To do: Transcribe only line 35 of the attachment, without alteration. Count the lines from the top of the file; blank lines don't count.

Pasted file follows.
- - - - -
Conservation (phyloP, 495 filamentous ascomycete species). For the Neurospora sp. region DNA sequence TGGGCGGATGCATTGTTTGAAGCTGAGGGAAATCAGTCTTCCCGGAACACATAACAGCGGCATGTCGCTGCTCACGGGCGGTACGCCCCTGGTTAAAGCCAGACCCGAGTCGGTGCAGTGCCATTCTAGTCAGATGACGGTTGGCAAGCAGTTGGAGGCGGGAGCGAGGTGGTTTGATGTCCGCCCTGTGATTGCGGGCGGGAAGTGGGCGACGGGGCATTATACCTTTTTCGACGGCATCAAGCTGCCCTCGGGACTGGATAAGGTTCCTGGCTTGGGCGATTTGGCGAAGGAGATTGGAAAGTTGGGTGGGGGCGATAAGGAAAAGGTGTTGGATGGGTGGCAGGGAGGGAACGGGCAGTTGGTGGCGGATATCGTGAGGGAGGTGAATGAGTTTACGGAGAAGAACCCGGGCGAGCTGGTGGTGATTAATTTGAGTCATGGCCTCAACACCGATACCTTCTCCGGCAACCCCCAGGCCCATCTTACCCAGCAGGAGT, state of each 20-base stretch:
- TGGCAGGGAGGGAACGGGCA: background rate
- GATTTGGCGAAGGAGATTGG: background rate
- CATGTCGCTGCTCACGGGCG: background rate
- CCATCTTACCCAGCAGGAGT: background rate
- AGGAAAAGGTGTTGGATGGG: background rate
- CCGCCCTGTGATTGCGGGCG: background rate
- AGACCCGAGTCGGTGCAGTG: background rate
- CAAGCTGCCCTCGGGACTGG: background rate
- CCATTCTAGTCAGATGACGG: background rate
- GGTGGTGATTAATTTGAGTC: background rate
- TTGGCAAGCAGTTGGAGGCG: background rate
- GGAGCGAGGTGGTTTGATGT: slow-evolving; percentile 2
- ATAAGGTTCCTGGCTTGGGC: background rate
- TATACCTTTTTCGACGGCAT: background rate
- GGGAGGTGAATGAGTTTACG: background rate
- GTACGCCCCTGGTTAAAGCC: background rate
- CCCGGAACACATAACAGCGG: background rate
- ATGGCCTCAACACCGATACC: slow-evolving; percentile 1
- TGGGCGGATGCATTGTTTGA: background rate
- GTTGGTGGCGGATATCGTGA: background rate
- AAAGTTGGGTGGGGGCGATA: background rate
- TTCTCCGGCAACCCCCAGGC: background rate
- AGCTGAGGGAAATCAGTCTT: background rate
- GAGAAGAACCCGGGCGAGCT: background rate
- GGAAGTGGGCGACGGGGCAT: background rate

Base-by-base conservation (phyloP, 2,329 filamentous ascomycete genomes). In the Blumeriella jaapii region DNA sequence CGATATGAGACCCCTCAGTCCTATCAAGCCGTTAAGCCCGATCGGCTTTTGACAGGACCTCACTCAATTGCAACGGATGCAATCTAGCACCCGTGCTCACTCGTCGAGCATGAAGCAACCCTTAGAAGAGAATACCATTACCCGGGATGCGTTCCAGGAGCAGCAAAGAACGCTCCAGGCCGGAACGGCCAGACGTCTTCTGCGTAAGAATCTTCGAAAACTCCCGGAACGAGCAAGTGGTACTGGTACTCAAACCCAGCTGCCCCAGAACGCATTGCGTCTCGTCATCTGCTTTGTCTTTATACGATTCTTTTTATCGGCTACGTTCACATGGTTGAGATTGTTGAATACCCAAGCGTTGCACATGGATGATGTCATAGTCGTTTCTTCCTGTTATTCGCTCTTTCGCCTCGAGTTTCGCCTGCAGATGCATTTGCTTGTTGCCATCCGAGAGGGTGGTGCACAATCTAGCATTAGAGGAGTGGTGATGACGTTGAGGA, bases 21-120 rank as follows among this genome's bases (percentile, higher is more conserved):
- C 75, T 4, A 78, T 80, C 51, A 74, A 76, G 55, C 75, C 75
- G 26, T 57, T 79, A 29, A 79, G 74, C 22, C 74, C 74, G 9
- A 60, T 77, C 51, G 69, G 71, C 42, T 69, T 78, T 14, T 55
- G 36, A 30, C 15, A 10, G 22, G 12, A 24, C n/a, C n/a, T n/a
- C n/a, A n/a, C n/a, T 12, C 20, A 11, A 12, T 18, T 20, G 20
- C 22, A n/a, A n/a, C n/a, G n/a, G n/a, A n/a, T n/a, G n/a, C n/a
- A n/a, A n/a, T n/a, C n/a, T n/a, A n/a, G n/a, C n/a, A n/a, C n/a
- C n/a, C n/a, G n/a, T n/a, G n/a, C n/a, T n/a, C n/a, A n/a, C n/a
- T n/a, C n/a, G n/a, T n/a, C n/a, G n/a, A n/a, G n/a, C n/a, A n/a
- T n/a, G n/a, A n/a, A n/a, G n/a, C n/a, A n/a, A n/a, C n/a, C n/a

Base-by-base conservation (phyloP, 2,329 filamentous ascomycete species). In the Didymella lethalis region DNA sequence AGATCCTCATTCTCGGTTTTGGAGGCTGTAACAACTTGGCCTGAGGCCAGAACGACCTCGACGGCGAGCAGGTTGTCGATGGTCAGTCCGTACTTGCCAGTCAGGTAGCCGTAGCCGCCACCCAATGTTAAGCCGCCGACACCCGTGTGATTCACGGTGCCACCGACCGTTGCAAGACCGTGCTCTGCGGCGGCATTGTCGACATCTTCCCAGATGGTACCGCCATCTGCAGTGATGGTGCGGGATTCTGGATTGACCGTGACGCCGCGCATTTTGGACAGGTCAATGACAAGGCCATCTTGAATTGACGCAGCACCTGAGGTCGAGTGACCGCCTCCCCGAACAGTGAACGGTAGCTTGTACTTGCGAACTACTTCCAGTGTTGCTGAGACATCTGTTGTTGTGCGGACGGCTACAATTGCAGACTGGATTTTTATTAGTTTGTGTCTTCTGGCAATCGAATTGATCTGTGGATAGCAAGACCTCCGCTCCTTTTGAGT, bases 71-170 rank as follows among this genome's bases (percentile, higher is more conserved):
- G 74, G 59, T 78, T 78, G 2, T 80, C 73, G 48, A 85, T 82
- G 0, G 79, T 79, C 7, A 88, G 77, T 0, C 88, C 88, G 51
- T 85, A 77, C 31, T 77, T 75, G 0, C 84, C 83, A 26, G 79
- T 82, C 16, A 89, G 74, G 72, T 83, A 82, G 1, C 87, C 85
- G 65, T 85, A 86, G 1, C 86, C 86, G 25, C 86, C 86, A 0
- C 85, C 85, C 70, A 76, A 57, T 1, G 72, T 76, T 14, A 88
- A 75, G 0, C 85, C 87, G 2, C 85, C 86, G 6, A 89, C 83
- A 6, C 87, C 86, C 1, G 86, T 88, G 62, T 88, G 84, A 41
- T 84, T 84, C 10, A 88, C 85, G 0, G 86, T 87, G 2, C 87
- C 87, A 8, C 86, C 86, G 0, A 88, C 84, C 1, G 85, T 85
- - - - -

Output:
- C n/a, C n/a, G n/a, T n/a, G n/a, C n/a, T n/a, C n/a, A n/a, C n/a